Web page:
Libyan Foreign Bank

From Wikipedia, the free encyclopedia
Jump to: navigation, search
Libyan Foreign Bank
المصرف الليبي الخارجي
Public Company
Industry Finance
Founded 1972
Headquarters Tripoli Dat El Imad Administrative Complex, Libya
Key people
Mohamed Ben Yousef (General Manager)
Services Financial Services
Revenue IncreaseUSD$168 million (2004)
Parent Central Bank of Libya
Subsidiaries Banque commerciale du Niger
Website www.lfbank.ly

Libyan Foreign Bank (LFB) was established in 1972 in Tripoli, Libya as Libyan Arab Foreign Bank; it was renamed Libyan Foreign Bank in 2005. It was Libya's first offshore banking institution licensed to operate internationally. The Central Bank of Libya owns 100% of LFB. The head office is located in Libya's capital Tripoli.[1]

Since 2010, the bank owns 84% of British Arab Commercial Bank, and 68% of Banca UBAE (Est. 1972) in Rome.[Note 1][Note 2][2][3]

Operations[edit]

LFB provides services and operations to facilitate international trade, money flows for investment and payment, and loans to government and official institutions as well as to the private sectors. Its international services comprise insurance and confirmation of letters of credit, creation of acceptance credits, and supply of foreign exchange. In its 2007 ranking of Africa's Top 100 Banks, the magazine African Business placed LAFB at number ten for Africa as a whole and fourth in the North Africa region. They went on to say that the ranking of the Libyan Foreign Bank may actually be understated, given that the most up to date figures available for the bank were two years older than those of many of its North African rivals.[4] It offers corporate banking services like offering short, medium, syndidate and long-term loans.[1]

Financial overview[edit]

As of 2004, the bank had current assets worth 7,200 million Libyan dinars and non-current assets worth 4,746 million Libyan dinars. The current liabilities of the bank was 8,107 million Libyan dinars, while the non-current liabilities were 3,425 million Libyan dinars. The share capital reserve stood at 416 million Libyan dinars.[5] The bank had many Arab banks like Arab International Bank Cairo, Arab Libyan Tunisian Bank as its subsidiary or associated companies.[6]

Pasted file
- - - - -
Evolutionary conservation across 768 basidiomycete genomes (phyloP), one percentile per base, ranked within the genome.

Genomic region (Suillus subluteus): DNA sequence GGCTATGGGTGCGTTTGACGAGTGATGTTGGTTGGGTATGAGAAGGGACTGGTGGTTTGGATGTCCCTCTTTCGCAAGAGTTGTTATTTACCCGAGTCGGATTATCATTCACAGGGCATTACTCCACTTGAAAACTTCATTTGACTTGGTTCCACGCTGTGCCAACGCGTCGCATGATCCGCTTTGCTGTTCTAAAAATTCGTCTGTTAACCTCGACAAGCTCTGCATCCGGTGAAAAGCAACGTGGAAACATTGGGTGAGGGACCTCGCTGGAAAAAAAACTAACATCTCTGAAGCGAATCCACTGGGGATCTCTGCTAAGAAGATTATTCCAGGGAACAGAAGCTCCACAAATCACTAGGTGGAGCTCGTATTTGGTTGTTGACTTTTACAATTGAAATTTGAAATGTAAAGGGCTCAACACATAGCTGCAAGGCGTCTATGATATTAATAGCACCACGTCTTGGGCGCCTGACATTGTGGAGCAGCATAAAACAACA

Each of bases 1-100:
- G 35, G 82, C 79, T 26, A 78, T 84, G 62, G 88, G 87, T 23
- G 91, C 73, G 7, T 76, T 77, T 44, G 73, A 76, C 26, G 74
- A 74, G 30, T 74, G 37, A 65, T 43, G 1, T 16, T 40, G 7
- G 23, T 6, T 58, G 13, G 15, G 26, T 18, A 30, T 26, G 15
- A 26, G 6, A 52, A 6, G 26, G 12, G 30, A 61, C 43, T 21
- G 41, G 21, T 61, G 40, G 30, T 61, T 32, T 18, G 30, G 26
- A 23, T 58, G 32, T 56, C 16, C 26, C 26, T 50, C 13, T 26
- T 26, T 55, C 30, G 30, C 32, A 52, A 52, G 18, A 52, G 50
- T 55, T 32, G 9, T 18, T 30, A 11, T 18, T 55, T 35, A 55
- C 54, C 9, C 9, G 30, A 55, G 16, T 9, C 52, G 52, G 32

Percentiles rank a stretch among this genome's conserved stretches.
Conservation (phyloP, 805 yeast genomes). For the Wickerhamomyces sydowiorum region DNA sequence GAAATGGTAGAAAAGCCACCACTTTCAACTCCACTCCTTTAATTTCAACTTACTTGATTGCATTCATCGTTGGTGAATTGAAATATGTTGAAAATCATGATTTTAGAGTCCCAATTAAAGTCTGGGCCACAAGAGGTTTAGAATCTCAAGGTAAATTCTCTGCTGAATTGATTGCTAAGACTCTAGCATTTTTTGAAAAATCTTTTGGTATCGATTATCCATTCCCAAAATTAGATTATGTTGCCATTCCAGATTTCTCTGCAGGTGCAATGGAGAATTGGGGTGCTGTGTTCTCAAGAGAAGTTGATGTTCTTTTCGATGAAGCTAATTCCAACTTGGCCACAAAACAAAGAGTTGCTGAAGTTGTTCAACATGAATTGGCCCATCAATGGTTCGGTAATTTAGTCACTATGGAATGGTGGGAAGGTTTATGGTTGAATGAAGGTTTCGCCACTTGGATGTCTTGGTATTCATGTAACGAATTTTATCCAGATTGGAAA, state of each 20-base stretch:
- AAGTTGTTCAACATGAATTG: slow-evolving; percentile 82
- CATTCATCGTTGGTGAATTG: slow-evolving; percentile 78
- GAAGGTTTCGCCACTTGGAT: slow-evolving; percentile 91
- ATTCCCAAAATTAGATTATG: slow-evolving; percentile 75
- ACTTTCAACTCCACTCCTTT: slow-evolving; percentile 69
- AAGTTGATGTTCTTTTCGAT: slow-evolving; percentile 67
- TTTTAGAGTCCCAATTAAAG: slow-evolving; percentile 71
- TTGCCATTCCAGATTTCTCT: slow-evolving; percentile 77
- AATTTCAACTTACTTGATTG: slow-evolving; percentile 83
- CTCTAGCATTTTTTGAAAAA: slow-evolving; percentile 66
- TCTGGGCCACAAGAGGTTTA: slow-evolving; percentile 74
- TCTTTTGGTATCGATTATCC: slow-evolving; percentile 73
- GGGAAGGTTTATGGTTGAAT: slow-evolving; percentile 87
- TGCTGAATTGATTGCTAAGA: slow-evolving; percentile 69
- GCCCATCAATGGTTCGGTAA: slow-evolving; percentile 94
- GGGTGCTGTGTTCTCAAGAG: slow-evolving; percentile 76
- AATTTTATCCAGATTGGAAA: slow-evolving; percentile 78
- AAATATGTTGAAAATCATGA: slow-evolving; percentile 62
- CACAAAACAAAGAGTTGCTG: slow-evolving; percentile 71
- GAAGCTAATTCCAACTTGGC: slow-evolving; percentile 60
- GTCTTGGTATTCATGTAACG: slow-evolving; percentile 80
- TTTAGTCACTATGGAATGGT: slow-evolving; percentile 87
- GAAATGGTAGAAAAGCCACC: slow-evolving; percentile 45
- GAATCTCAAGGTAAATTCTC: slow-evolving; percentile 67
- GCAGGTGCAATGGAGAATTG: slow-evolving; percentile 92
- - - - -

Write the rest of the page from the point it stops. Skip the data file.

Footnotes[edit]

Notes
  1. ^ The other foreign banks with an ownership interest in Banca UBAE (Unione delle Banche Arabe ed Europee) are Banque Centrale Populaire (56%) and Banque Marocaine du Commerce Extérieur (4%), both of which are based in Casablanca, (Morocco). Italy is represented by some of the major domestic banking groups – UniCredit (11%), Intesa Sanpaolo (2%) – in addition to three industrial and non-industrial corporations – ENI Group (through Eni Adfin, 59%), Telecom Italia (2%) and Sansedoni Siena (4%).
  2. ^ On 12 March 2011, the Bank of Italy placed Banca UBAE under special administration following the European Council's decision to freeze Libyan banking assets. The intent was to ensure that the bank could continue to operate normally, and in conformity with international policies.
Citations
  1. ^ a b "Company overview Libya Foreign Bank". Bloomberg. Retrieved 27 November 2016. 
  2. ^ "Bank of Italy moves on UBAE over Libya asset freeze". Reuters. 14 March 2011. Retrieved 27 November 2016. 
  3. ^ "Italy puts Libya bank under special administration". Asian Times. 14 March 2011. Retrieved 27 November 2016. 
  4. ^ African Business (2007) p.22
  5. ^ Socialist People's Libyan Arab Jamahiriya: Statistical Appendix. International Monetary Fund. 2005. p. 32. 
  6. ^ Bricault, G. C. (2012). Major Companies of the Arab World 1991/92. G. C. Bricault. p. 333. ISBN 9789401174800. 

External links[edit]